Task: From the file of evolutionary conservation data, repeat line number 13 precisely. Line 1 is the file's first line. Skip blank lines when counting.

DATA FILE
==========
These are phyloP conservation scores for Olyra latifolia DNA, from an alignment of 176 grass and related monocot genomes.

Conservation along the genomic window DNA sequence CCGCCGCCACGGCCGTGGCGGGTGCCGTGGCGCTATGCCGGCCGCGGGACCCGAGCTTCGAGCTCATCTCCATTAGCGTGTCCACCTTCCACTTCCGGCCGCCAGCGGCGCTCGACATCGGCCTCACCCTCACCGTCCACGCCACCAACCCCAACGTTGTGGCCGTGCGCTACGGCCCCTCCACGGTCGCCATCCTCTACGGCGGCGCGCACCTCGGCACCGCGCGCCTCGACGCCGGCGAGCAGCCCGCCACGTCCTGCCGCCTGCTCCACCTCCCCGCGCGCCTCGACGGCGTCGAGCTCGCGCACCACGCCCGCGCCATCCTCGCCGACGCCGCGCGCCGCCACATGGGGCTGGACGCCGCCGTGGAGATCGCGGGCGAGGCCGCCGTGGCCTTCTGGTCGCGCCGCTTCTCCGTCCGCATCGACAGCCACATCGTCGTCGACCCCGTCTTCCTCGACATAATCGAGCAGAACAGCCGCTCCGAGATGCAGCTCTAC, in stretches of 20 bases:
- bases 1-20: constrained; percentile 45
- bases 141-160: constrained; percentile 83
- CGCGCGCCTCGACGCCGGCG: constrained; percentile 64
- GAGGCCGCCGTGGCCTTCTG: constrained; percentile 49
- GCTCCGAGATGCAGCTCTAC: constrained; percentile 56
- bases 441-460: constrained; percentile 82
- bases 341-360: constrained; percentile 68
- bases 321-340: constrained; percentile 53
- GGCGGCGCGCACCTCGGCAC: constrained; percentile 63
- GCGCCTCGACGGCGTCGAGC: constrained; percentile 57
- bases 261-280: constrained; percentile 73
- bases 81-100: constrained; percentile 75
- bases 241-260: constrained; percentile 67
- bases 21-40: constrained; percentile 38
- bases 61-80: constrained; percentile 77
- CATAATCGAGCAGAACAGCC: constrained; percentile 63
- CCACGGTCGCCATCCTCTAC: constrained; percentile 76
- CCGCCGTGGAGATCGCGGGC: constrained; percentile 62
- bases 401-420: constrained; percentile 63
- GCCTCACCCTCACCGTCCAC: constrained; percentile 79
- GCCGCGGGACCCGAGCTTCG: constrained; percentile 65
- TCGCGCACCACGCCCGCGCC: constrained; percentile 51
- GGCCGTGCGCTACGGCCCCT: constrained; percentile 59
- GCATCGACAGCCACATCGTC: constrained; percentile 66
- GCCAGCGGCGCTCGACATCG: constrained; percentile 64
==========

- bases 261-280: constrained; percentile 73